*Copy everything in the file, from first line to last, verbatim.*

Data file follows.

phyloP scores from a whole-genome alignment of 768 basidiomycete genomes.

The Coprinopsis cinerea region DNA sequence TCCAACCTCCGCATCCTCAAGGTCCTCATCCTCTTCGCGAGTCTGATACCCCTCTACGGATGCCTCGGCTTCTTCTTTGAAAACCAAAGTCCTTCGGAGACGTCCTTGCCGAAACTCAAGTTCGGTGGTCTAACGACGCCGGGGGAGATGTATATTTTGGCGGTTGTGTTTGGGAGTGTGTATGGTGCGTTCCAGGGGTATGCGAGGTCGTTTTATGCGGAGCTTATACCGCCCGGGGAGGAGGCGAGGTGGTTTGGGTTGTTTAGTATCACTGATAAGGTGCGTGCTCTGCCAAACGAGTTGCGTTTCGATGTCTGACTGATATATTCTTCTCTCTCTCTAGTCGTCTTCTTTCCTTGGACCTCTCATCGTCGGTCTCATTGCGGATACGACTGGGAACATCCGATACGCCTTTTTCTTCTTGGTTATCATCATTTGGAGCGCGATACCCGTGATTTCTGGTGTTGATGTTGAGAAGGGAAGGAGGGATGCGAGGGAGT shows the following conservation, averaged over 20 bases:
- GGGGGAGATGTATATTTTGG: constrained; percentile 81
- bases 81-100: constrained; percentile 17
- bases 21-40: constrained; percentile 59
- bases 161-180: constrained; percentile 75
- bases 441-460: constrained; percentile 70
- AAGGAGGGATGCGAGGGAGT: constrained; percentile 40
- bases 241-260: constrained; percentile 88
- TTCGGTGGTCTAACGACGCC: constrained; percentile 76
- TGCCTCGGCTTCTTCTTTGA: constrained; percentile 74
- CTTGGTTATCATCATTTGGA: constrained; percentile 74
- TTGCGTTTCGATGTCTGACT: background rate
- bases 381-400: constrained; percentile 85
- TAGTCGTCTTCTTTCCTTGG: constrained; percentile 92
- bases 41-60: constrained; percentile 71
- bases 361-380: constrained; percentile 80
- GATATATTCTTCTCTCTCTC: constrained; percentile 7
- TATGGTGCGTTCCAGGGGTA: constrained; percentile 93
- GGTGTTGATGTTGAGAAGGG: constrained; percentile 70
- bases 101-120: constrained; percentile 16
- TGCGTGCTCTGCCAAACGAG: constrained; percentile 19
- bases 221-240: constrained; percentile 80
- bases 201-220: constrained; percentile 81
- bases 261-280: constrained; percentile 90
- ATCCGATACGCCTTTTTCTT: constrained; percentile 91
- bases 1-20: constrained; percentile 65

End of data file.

phyloP scores from a whole-genome alignment of 768 basidiomycete genomes.

The Coprinopsis cinerea region DNA sequence TCCAACCTCCGCATCCTCAAGGTCCTCATCCTCTTCGCGAGTCTGATACCCCTCTACGGATGCCTCGGCTTCTTCTTTGAAAACCAAAGTCCTTCGGAGACGTCCTTGCCGAAACTCAAGTTCGGTGGTCTAACGACGCCGGGGGAGATGTATATTTTGGCGGTTGTGTTTGGGAGTGTGTATGGTGCGTTCCAGGGGTATGCGAGGTCGTTTTATGCGGAGCTTATACCGCCCGGGGAGGAGGCGAGGTGGTTTGGGTTGTTTAGTATCACTGATAAGGTGCGTGCTCTGCCAAACGAGTTGCGTTTCGATGTCTGACTGATATATTCTTCTCTCTCTCTAGTCGTCTTCTTTCCTTGGACCTCTCATCGTCGGTCTCATTGCGGATACGACTGGGAACATCCGATACGCCTTTTTCTTCTTGGTTATCATCATTTGGAGCGCGATACCCGTGATTTCTGGTGTTGATGTTGAGAAGGGAAGGAGGGATGCGAGGGAGT shows the following conservation, averaged over 20 bases:
- GGGGGAGATGTATATTTTGG: constrained; percentile 81
- bases 81-100: constrained; percentile 17
- bases 21-40: constrained; percentile 59
- bases 161-180: constrained; percentile 75
- bases 441-460: constrained; percentile 70
- AAGGAGGGATGCGAGGGAGT: constrained; percentile 40
- bases 241-260: constrained; percentile 88
- TTCGGTGGTCTAACGACGCC: constrained; percentile 76
- TGCCTCGGCTTCTTCTTTGA: constrained; percentile 74
- CTTGGTTATCATCATTTGGA: constrained; percentile 74
- TTGCGTTTCGATGTCTGACT: background rate
- bases 381-400: constrained; percentile 85
- TAGTCGTCTTCTTTCCTTGG: constrained; percentile 92
- bases 41-60: constrained; percentile 71
- bases 361-380: constrained; percentile 80
- GATATATTCTTCTCTCTCTC: constrained; percentile 7
- TATGGTGCGTTCCAGGGGTA: constrained; percentile 93
- GGTGTTGATGTTGAGAAGGG: constrained; percentile 70
- bases 101-120: constrained; percentile 16
- TGCGTGCTCTGCCAAACGAG: constrained; percentile 19
- bases 221-240: constrained; percentile 80
- bases 201-220: constrained; percentile 81
- bases 261-280: constrained; percentile 90
- ATCCGATACGCCTTTTTCTT: constrained; percentile 91
- bases 1-20: constrained; percentile 65